I got pulled over on the way home from Tahoe Joe's tonight, driving the Corolla. Shakes' registration had expired in November, unbeknownst to me. I wasn't speeding or drunk or violating the law in any way, so I was probably as relaxed as I've ever been at a traffic stop. The cop looked about my age as well, lessening the intimidation factor even further.
We were eating dinner to celebrate my sister's successful move back home. Both of her roommates moved out at the same time, so she's back with mom and dad, making them almost as proud of her as they are of their 25-year-old undergraduate son. The complication is that mom and dad, giddy or depressed over the last of their children leaving home, converted two of the former bedrooms into "offices". For dad, that meant bookshelves, a desk, and the couch from the family room. For mom, that meant bags full of fabric, egg cartons, handmade greeting cards from preschoolers, books, quilt patterns, and seasonal teddy bears strewn wildly across the floor. In addition, my youngest sister recently began a semester in South America, and all her apartment stuff came to mom and dad's house. There is no space. Kelly had to rent a storage facility for most of her furniture.
A note on the seasonal teddy bears: My mom has teddy bears for every conceivable holiday. For Christmas, there are Santa bears, reindeer bears, mostly wearing red and geen doll clothes. For Valentine's Day, the house is decorated with bears holding or wearing hearts. There are Thanksgiving bears, Easter bears, and even one lone Independence Day bear with a tricornered hat and what looks like a bugle. For the most part, each season also has an accompanying flag, which goes on a pole next to the garage (The flags are bear-free). It is a serious business in the suburbs. Mom got very agitated about a neighbor flying their Valentine's Day flag two weeks ago, thinking it was ridiculously premature. I suggested she respond with a display of civil rights-themed bears in honor of the Martin Luther King, Jr. holiday, complete with a miniature bus. She told me to shut the fuck up.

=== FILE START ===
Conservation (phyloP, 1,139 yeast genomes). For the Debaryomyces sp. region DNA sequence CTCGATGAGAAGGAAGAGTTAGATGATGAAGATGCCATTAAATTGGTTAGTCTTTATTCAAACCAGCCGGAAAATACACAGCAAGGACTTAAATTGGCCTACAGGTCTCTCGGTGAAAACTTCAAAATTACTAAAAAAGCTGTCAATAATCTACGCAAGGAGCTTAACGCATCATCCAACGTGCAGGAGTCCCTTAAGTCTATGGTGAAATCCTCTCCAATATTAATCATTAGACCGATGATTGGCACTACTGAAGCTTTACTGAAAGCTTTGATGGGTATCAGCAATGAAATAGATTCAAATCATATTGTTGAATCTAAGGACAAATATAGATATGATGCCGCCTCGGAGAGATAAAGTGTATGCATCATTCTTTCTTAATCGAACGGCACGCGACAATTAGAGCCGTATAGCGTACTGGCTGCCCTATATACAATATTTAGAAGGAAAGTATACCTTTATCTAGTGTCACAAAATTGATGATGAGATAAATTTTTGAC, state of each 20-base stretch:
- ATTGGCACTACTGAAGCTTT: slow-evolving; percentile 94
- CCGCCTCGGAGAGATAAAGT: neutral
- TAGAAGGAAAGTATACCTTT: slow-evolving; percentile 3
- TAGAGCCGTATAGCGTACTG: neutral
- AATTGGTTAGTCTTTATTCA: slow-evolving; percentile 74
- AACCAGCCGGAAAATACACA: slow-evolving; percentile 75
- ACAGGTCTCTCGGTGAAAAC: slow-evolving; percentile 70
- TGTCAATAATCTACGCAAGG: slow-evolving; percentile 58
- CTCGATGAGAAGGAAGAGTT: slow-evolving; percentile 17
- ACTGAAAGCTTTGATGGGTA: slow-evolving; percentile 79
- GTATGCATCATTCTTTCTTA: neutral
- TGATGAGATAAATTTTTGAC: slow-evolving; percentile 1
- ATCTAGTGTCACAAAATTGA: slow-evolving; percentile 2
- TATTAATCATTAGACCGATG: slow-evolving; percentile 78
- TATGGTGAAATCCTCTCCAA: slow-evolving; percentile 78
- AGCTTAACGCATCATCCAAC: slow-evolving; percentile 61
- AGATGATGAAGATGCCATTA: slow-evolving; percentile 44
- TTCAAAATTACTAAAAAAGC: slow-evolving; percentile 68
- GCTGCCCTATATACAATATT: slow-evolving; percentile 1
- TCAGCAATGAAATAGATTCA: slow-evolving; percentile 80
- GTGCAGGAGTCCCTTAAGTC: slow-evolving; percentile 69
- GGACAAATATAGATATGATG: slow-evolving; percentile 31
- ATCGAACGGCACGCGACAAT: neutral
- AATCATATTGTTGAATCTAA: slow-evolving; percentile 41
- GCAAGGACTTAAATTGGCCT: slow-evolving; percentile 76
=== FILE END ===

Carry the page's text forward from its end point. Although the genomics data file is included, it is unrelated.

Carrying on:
Over a lovely mushroom appetizer, Kelly told us that her storage space was inaccessible after 9 PM. Not that she was planning to store additional items that evening, but the owner of the facility still gave her a stern warning. "The K-9 unit of the Pleasant Hill, PD, they use the facility at night for training the dogs," which was an obvious lie. No one is training police dogs at 10 PM at Stor-All, not on a school night, and especially not to provide free watchdog services.
While the cop was running the plates, two additional cop cars showed up for backup. The cop grilled me about the car's owner and my intended destination that evening. I asked what the problem was, and he lied that the car hadn't been registered since 2002. "That's a misdemeanor!" he shouted. "I could bring you in right now!" He was right to an extent, if by "bring you in" he meant "write a $20 fix-it ticket". It was an awkward dynamic. Clearly, he knew he couldn't arrest me and wasn't planning to, and I knew it, too. Was he showing off for me with empty threats and hollow intimidation? For the other officers? Maybe he was just sending a message to the whole fraternity of shiftless San Francisco punks like me, who like nothing better than to zoom recklessly down Contra Costa Boulevard at 35 MPH in badass early-80's Toyotas.
Still, I sat silently with my hands on the wheel. From one of the backup vehicles came the frantic barking of a police dog. To think, my traffic stop had delayed the important work of police animals and jeopardized the security of a discount multi-level storage yard. I hung my head in shame as he scratched off the old sticker, and received my returned license with a whispered thanks. Officer Toughkins reiterated his threat about taking me in, then advised me to get home as soon as possible. His final words were, "If I see this car out here again tonight, I'm gonna tow it." Which, you know, he also couldn't do.
Ineffectual police threats: 2
Tickets written: 0
Registration stickers: -1
Lessons learned: 1